Those of your who have been following my MooseBoots adventure for a while know that I tap my maple trees each year. Actually, I tap my trees and a few of the neighbors's trees on either side of me. Recently, I have had the feeling that it is time to tap. The temperatures have been right, but it is way too early according to the calendar. The season traditionally runs in late February, March and April. Last year, I tapped around February 21. The year before, I tapped February 14th. As much as conventional wisdom and the calendar disagree, I went ahead and tapped. I started with one on Friday. My suspicions were confirmed ... the tap started to drip immediately. So, I tapped the other 14 trees today. Not all produced today, but I am sure that this is early in the season.
I love sugaring, but I am unsettled because of how early it is. Having only sugared for a few years, I do not have a lot of experience upon which to base the beginning and end of the season. I just sort of feel it out. This year, we haven't really had much of a Winter. In fact, there have been very few cold days with average temperatures. We have not burned a lot of wood. I guess that with my developing awareness comes an intuitive sense of right and wrong. This feels wrong.
Of course, the flip side is that I must use this awareness to prepare in whatever way is necessary. So, if it is time to tap, I tap to store the food for the coming year. I am anxious to get into the woods and see if there are other signs of an early Spring. Every year, I hope to increase our foraging and this year is no exception. I am more eager this year to expand my herbal beer brewing. To do so, I must pay attention to the signs and the changing weather.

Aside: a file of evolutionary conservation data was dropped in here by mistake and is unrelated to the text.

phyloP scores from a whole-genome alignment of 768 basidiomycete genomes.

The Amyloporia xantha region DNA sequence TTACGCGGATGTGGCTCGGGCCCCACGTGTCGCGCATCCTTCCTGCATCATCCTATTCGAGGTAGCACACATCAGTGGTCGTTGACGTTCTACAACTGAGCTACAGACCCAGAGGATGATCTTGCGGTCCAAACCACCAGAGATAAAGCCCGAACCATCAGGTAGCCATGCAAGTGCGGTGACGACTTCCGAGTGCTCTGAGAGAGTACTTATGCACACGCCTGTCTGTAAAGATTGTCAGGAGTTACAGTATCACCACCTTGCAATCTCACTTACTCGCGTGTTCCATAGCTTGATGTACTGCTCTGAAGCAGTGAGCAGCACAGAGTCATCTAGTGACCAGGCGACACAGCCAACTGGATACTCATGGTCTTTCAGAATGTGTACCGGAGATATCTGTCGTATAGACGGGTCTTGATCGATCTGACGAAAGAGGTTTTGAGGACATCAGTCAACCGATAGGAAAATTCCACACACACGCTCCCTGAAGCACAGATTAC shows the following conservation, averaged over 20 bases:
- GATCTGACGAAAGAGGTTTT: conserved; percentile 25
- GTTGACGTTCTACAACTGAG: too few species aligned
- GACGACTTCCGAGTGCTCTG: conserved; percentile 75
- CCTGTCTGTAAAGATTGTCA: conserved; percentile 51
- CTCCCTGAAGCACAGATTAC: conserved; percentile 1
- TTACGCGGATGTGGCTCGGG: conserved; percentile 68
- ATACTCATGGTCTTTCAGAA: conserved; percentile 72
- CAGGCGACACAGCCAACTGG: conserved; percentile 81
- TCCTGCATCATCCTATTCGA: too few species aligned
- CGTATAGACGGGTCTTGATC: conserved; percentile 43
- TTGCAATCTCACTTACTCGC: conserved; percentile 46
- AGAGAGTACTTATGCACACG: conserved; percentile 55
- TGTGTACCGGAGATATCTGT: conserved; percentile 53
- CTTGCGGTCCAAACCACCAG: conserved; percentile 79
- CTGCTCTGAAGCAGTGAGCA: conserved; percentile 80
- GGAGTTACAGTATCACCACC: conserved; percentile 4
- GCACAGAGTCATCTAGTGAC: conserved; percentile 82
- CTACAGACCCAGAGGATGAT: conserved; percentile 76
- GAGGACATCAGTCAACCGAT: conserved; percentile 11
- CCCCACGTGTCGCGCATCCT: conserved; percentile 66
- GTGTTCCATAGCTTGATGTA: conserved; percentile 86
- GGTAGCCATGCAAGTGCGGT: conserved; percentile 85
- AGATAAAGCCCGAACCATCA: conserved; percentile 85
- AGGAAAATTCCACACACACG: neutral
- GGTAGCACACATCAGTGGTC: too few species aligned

In order to help those of you who are just beginning, or wish to expand, your own personal MooseBoots journey, I am offering my first ever give-away in celebration of my 104th post (yes, I skipped announcing my 100th). I am giving away a copy of Wendy's Aunt Connie's and Uncle Arnold Krochmal's book, A Field Guide To Medicinal Plants. Arnold and Connie figured prominently as authors during the back to the land movement and published many books back in the 70's and 80's. Connie is a Master Gardener and general plant expert. It is a bit ironic that Wendy and I are now treading a similar path so many years later. This particular book is currently out of print. To enter, simply leave a comment. I will probably have to borrow Wendy's highly technical random selection machine to pick the winner on February 29th - Leap Day!